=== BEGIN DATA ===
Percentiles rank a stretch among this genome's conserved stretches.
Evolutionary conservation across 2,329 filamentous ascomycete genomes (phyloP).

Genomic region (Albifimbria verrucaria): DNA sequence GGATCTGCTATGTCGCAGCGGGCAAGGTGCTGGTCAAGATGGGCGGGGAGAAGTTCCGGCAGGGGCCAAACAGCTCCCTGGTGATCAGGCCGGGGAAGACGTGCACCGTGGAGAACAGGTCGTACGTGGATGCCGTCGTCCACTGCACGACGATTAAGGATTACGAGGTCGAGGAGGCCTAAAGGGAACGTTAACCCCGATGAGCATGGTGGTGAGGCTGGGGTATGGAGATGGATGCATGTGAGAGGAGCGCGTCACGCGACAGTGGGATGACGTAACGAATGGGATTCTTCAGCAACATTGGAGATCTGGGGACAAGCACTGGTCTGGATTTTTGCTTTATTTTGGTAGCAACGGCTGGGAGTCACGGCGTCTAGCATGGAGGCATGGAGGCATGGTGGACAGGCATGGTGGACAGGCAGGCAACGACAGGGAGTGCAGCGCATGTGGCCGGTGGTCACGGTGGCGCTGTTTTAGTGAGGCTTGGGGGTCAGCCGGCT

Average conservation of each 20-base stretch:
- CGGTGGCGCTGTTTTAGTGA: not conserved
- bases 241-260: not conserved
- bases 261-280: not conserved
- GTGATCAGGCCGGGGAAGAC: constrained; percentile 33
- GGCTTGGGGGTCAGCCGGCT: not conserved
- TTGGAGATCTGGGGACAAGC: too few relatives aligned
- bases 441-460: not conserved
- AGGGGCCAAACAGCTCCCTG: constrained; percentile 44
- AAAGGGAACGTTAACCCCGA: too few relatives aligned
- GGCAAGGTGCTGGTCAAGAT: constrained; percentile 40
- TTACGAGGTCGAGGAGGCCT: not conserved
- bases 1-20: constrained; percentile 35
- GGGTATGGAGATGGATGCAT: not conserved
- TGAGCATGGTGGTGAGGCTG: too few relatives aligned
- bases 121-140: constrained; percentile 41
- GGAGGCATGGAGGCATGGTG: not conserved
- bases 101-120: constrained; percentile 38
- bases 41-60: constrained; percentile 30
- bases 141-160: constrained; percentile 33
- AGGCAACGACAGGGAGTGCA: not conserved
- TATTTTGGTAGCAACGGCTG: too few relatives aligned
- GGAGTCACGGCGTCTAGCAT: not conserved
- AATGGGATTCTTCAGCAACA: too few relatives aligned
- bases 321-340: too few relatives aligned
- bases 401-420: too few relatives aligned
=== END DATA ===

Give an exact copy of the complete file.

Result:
Percentiles rank a stretch among this genome's conserved stretches.
Evolutionary conservation across 2,329 filamentous ascomycete genomes (phyloP).

Genomic region (Albifimbria verrucaria): DNA sequence GGATCTGCTATGTCGCAGCGGGCAAGGTGCTGGTCAAGATGGGCGGGGAGAAGTTCCGGCAGGGGCCAAACAGCTCCCTGGTGATCAGGCCGGGGAAGACGTGCACCGTGGAGAACAGGTCGTACGTGGATGCCGTCGTCCACTGCACGACGATTAAGGATTACGAGGTCGAGGAGGCCTAAAGGGAACGTTAACCCCGATGAGCATGGTGGTGAGGCTGGGGTATGGAGATGGATGCATGTGAGAGGAGCGCGTCACGCGACAGTGGGATGACGTAACGAATGGGATTCTTCAGCAACATTGGAGATCTGGGGACAAGCACTGGTCTGGATTTTTGCTTTATTTTGGTAGCAACGGCTGGGAGTCACGGCGTCTAGCATGGAGGCATGGAGGCATGGTGGACAGGCATGGTGGACAGGCAGGCAACGACAGGGAGTGCAGCGCATGTGGCCGGTGGTCACGGTGGCGCTGTTTTAGTGAGGCTTGGGGGTCAGCCGGCT

Average conservation of each 20-base stretch:
- CGGTGGCGCTGTTTTAGTGA: not conserved
- bases 241-260: not conserved
- bases 261-280: not conserved
- GTGATCAGGCCGGGGAAGAC: constrained; percentile 33
- GGCTTGGGGGTCAGCCGGCT: not conserved
- TTGGAGATCTGGGGACAAGC: too few relatives aligned
- bases 441-460: not conserved
- AGGGGCCAAACAGCTCCCTG: constrained; percentile 44
- AAAGGGAACGTTAACCCCGA: too few relatives aligned
- GGCAAGGTGCTGGTCAAGAT: constrained; percentile 40
- TTACGAGGTCGAGGAGGCCT: not conserved
- bases 1-20: constrained; percentile 35
- GGGTATGGAGATGGATGCAT: not conserved
- TGAGCATGGTGGTGAGGCTG: too few relatives aligned
- bases 121-140: constrained; percentile 41
- GGAGGCATGGAGGCATGGTG: not conserved
- bases 101-120: constrained; percentile 38
- bases 41-60: constrained; percentile 30
- bases 141-160: constrained; percentile 33
- AGGCAACGACAGGGAGTGCA: not conserved
- TATTTTGGTAGCAACGGCTG: too few relatives aligned
- GGAGTCACGGCGTCTAGCAT: not conserved
- AATGGGATTCTTCAGCAACA: too few relatives aligned
- bases 321-340: too few relatives aligned
- bases 401-420: too few relatives aligned